Arbitrary Letter Substitution
With the Caesar Shift, there was a pattern to the cipher alphabet. It was this pattern that makes the cipher so easy to crack. Even by hand, it wouldn't take too long to work out which shift had been used. If there is no pattern to the cipher alphabet, the cipher is slightly more time-consuming to crack.
In the following table, the cipher alphabet has been made by placing letters from the alphabet in no particular order.
Once the cipher alphabet is constructed, the process of encryption is exactly the same as for the Caesar cipher, replace each letter with the one underneath in the table.
THE SECRET IS OUT
NUF VFHPFN LV ESN
Programming The Cipher
The following pseudocode describes an algorithm that implements this cipher.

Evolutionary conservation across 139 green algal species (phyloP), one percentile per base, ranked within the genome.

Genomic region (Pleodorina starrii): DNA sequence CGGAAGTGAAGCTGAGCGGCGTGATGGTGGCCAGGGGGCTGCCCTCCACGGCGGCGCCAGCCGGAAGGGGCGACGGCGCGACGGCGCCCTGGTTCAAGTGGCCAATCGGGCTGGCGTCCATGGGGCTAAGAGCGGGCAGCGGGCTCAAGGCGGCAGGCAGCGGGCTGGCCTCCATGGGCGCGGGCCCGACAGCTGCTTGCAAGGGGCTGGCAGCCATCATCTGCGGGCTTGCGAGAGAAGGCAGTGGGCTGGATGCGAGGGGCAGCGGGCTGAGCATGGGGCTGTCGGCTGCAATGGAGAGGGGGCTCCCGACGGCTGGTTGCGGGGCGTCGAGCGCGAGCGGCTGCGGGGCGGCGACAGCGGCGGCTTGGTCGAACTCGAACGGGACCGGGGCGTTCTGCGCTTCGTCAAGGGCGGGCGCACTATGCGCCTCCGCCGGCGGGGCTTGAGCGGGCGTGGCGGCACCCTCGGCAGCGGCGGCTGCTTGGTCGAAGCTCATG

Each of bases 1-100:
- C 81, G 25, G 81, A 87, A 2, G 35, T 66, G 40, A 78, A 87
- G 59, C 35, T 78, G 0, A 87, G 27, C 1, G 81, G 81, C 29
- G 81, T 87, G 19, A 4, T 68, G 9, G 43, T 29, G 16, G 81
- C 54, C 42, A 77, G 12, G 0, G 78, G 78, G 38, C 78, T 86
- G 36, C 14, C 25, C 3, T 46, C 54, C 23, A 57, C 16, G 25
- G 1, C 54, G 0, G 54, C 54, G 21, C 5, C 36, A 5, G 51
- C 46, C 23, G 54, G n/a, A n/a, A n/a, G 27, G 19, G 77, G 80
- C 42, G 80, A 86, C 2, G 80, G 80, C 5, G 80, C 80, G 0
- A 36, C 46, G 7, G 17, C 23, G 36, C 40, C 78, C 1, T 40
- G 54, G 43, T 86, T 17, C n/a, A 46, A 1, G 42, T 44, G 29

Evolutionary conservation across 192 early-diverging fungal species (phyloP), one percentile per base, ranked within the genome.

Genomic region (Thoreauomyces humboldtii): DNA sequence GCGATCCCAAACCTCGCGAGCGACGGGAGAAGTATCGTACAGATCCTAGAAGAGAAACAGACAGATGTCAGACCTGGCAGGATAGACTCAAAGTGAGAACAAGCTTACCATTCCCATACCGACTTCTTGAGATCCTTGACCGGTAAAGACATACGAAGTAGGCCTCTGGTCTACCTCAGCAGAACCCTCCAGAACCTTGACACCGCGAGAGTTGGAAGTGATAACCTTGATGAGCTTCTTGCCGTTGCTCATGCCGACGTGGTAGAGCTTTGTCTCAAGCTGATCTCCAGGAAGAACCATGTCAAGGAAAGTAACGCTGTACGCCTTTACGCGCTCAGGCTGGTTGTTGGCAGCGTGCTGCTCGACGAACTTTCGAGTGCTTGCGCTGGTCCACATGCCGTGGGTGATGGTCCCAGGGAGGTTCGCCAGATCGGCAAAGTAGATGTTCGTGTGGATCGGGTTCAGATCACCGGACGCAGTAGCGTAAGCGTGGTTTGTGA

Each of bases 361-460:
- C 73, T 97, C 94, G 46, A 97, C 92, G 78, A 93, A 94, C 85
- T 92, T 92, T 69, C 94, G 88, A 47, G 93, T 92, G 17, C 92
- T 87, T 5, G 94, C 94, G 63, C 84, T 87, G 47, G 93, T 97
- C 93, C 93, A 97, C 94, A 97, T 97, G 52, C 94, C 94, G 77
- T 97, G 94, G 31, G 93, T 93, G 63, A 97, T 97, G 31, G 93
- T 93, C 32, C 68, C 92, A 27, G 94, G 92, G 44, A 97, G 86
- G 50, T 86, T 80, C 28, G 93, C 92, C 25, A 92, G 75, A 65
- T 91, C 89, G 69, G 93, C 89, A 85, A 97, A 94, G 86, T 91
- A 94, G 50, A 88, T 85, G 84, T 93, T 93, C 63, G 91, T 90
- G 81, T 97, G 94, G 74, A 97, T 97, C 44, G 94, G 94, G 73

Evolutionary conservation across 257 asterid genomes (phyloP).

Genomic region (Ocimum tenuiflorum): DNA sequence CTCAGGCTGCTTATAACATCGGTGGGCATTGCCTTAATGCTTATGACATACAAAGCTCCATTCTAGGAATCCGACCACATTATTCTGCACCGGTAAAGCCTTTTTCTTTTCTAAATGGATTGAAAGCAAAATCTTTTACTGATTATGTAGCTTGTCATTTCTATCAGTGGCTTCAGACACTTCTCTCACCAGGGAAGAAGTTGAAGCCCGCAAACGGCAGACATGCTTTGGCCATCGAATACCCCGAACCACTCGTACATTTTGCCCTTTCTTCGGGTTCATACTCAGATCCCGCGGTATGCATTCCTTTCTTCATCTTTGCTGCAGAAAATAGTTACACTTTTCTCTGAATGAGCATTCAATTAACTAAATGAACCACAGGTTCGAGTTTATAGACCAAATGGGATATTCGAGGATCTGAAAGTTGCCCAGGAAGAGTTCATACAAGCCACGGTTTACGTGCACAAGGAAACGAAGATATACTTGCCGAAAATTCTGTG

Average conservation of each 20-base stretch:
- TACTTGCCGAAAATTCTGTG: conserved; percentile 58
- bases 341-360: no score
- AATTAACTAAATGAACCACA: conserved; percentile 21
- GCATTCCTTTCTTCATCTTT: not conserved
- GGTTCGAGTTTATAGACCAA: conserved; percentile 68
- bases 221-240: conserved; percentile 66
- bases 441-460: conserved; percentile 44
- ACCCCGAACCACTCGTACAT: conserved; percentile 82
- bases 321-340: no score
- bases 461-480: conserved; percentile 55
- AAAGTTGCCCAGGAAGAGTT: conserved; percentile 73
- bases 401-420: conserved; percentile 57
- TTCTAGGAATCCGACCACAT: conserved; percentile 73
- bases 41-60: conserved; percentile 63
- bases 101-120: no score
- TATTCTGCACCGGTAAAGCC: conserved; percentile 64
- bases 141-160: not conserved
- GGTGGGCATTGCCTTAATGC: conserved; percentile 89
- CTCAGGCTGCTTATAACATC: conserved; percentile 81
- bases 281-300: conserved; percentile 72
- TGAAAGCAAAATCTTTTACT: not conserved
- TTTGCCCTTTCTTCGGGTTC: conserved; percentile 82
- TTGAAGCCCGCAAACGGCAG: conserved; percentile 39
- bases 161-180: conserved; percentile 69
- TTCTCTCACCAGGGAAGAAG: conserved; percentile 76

cipherAlphabet ← "GRHTFJMULXOQYAEDWPVNSCIZBK"
plain ← "The secret is out."
upper ← UPPERCASE(plain)
cipherText ← ""
FOR letter ← 0 TO upper.LENGTH - 1
tmpASC ← ASCII CODE OF upper[letter]
IF tmpASC > = 65 AND tmpASC <= 90 THEN
cipherText ← cipherText + cipherAlphabet[tmpASC-65]
cipherText ← cipherText + upper[letter]
The pseudocode is useful for writing a program that encrypts a message. You could get the program to make a random cipher alphabet and output it along with the encrypted message.
Cracking this type of cipher is all about processing. A find and replace approach allows you to try out letters in different positions in the cipheralphabet. The following screenshots show a program that allows you to do that with a simple user interface. Right mouse clicking on the letters in the cipher alphabet allows the user to change the letter. The message is automatically updated with replaced letters shown in blue. Make something like this and it is easy to solve a message witht the original spacings left in.